BUIP009: User-configurable public-key cryptography (let users choose from predefined cryptosystems)
Proposer: Simon Liu
Submitted: 2016-01-09
Status: draft
Revision: 1


Summary

Add configuration option so users can choose a public-key cryptography
system to use for key generation and transaction validation. This will
enable the community to better safeguard their Bitcoins by being both
prepared for and able to react swiftly to advances in cryptography and
cryptanalysis.

Background

Bitcoin uses elliptic curve cryptography (ECC) to sign transactions so
that network participants can verify funds are being spent by their
rightful owners.

Specifically, Bitcoin uses the Elliptic Curve Digital Signature
Algorithm (ECDSA) with secp256k1 parameters (also known as a Koblitz
curve), to generate a public/private key pair.

In 2011, Bitcoin developers questioned [1] the use of secp256k1
instead of a more widely-used curve such as secp256r1.

• “The specific curve used is pretty unusual… I’m not losing much
sleep over the theoretical possibility of an attack on secp256k1,
but it is likely to be less widely implemented.” – Hal Finney
• “I discussed this with Satoshi. There is no particular reason why
secp256k1 is used. It just happened to be around at the time.” –
Mike Hearn
• “One plausible option for a future bitcoin-like system is to allow a
selection from a numbered range of pre-selected curves.” – ByteCoin

Today, Ethereum and Ripple also use ECDSA with secp256k1 but both are
planning to add support for and even transition to another ECC based
system, Ed25519 [2].

• “It is becoming increasingly understood that the specific kind of
signature used by Bitcoin is far from optimal; ed25519 is
increasingly recognized as a superior alternative particularly
because of its simpler implementation, greater hardness against
side-channel attacks and faster verification.” – Vitalik Buterin
[3]
• “Ed25519 addresses many of the ongoing security concerns surrounding
commonly used cryptosystems… and avoids several design constraints
inherent to secp256k1 ECDSA.” – Ripple [4]

Ed25519 makes use of Curve25519 which is widely deployed[5] and
considered “safe” whereas secp256k1 is “unsafe”[6] due to an increased
risk of error during implementation.

However, in August 2015, the U.S. National Security Agency (NSA)
released a policy statement [7] advising against investing resources
into ECC but instead prepare for a transition to quantum resistant
algorithms. This has resulted in much debate and speculation amongst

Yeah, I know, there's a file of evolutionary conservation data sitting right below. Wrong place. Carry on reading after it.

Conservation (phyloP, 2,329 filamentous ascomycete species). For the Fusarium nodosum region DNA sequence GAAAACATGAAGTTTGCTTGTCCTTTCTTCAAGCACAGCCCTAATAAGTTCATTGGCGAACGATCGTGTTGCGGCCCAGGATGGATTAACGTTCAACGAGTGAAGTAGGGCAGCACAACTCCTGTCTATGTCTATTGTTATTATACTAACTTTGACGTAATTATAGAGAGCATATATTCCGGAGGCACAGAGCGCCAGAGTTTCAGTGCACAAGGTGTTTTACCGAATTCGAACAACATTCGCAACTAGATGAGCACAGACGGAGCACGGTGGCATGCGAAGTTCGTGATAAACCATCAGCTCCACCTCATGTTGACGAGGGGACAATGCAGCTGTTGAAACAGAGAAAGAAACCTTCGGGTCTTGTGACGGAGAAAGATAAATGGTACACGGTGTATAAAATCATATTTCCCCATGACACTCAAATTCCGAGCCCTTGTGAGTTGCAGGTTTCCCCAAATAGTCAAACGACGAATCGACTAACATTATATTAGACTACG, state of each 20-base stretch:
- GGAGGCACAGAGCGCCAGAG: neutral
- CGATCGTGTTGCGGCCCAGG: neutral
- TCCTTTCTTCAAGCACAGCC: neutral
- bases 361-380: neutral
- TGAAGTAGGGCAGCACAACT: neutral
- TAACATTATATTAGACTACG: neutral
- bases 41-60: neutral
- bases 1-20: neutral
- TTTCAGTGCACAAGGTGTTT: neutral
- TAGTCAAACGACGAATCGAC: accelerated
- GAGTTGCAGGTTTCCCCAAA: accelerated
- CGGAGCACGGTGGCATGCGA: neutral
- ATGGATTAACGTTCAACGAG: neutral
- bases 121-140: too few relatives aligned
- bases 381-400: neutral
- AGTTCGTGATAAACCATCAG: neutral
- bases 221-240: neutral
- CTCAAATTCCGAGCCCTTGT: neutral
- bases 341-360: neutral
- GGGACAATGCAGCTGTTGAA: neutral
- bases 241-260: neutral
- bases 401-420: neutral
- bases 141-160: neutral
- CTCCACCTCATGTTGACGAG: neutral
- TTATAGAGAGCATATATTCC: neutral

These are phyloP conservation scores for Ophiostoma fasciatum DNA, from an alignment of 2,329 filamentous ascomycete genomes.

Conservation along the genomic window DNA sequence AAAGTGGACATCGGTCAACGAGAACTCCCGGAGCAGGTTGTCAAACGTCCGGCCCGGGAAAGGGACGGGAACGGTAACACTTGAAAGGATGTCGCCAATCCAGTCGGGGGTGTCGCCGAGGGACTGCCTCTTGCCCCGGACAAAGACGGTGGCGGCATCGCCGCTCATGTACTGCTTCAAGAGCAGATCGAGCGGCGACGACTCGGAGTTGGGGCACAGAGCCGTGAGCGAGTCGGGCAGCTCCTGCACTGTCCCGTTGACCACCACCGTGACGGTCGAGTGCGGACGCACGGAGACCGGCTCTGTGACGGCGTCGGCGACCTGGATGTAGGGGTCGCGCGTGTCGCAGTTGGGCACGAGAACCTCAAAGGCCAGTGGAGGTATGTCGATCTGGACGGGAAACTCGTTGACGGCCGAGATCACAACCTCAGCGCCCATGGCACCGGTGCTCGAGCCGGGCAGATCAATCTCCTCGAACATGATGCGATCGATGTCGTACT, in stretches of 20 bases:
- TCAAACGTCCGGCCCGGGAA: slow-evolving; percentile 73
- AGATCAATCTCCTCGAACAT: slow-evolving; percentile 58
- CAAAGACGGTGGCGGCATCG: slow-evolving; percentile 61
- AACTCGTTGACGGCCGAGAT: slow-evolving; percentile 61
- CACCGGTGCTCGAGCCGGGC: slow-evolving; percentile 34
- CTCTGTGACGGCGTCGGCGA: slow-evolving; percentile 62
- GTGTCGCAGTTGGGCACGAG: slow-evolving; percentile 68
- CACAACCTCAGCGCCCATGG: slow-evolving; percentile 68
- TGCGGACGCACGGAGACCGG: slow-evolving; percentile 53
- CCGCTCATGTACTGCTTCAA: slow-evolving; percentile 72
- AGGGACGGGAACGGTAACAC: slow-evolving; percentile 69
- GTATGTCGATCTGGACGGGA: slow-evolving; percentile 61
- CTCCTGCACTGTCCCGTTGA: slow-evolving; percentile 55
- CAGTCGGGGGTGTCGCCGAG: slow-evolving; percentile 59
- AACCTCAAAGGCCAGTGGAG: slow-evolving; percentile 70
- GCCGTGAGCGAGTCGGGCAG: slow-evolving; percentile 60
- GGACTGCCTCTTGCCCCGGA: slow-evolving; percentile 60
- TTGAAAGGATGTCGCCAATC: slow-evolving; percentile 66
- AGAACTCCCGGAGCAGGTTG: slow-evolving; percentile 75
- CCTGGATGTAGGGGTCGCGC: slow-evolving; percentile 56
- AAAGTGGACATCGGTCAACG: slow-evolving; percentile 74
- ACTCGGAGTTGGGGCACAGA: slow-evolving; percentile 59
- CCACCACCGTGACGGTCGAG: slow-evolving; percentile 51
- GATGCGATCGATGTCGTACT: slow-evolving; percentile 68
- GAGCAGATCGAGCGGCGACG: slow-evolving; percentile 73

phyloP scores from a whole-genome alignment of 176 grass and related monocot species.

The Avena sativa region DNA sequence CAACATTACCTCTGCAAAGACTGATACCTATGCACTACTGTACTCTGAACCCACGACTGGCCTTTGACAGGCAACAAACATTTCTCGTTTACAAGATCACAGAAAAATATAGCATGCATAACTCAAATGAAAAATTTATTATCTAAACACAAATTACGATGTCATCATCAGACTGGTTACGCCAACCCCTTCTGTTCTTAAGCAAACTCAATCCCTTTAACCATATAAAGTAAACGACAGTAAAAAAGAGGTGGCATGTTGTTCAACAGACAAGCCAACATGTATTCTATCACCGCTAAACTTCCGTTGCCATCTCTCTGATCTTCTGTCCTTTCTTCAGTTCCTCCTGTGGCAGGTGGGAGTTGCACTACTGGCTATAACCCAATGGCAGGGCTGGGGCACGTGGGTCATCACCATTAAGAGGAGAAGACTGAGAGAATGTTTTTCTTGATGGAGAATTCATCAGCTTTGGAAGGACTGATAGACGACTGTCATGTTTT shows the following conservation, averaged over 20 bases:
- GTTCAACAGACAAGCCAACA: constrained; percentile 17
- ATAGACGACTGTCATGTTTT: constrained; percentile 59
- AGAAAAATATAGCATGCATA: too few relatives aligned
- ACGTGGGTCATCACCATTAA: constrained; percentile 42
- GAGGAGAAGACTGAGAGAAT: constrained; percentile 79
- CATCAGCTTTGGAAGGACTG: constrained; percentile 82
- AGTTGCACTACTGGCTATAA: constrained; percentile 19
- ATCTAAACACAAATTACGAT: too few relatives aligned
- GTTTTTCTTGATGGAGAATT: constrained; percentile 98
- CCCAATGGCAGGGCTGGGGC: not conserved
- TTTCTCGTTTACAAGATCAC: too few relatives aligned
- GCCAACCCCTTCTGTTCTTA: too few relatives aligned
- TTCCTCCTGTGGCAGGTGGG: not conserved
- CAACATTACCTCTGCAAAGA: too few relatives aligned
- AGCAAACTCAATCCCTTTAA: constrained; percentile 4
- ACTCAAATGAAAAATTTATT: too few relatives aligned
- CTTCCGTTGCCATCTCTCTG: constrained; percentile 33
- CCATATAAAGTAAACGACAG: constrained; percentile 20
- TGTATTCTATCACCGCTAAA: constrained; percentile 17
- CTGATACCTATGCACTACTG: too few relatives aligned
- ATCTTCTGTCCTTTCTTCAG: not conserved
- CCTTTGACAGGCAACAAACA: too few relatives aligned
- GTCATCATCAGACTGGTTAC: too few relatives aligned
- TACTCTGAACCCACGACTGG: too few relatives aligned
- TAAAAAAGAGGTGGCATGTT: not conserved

cryptographers [8][9].

Given the above, this BUIP recommends taking pragmatic and pro-active
steps to safeguard users by adding flexibility and agility into the key
generation and transaction validation processes.

**High Level Design **

Add a configuration option so users can choose a cryptosystem and when
it starts and expires. The default will be to use Bitcoin’s current
system, ECDSA with secp256k1. For example, the following configuration
would start generating keys with Ed25519 from block 500,000 with miners
and other validators accepting keys from the old key system for another
100,000 blocks:

Default,0-600000
Ed25519,500000​

A different address prefix (version byte) could be used for keys created
with different cryptosystems. This would result in addresses beginning
begin with 1, making them easily identifiable for humans. This would
enable multiple cryptosystems to be used at the same time, rather than
merely transition from one to another. If the Bitcoin community adopted
this model, it would then be possible to transfer funds associated with
a secp384r1 key to a Ed25519 key. Configuration might look like this:

Default,0
Ed25519,500000
Secp384r1,500000​

Today, OP_CHECKSIG only verifies ECDSA secp256k1 signatures. In future,
it could verify different signature algorithms based upon the address
prefix or an over-riding configuration option. It would also be possible
to create new OP_CHECKSIG commands for different algorithms, but this
would be at the expense of using up opcodes.

This BUIP recommends adding support for a new cryptosystem and leaving
it disabled by default. For example, Ed25519 would keep Bitcoin on par
with its cryptocurrency peers and establish a process for adding and
testing new algorithms. The choice of cryptosystem should be based upon
input from the cryptographic community, taking into account the
characteristics of potential candidates which are best suited for
Bitcoin e.g. speed, signature size, available (patent-free)
implementations.

With a second cryptosystem already deployed, in the event of a
vulnerability with secp256k1, miners and users could easily and rapidly
switch over with a simple change to the configuration of their node or
cryptosystems, a vulnerability discovered in one algorithm would not
necessarily affect all Bitcoin users, as it would today.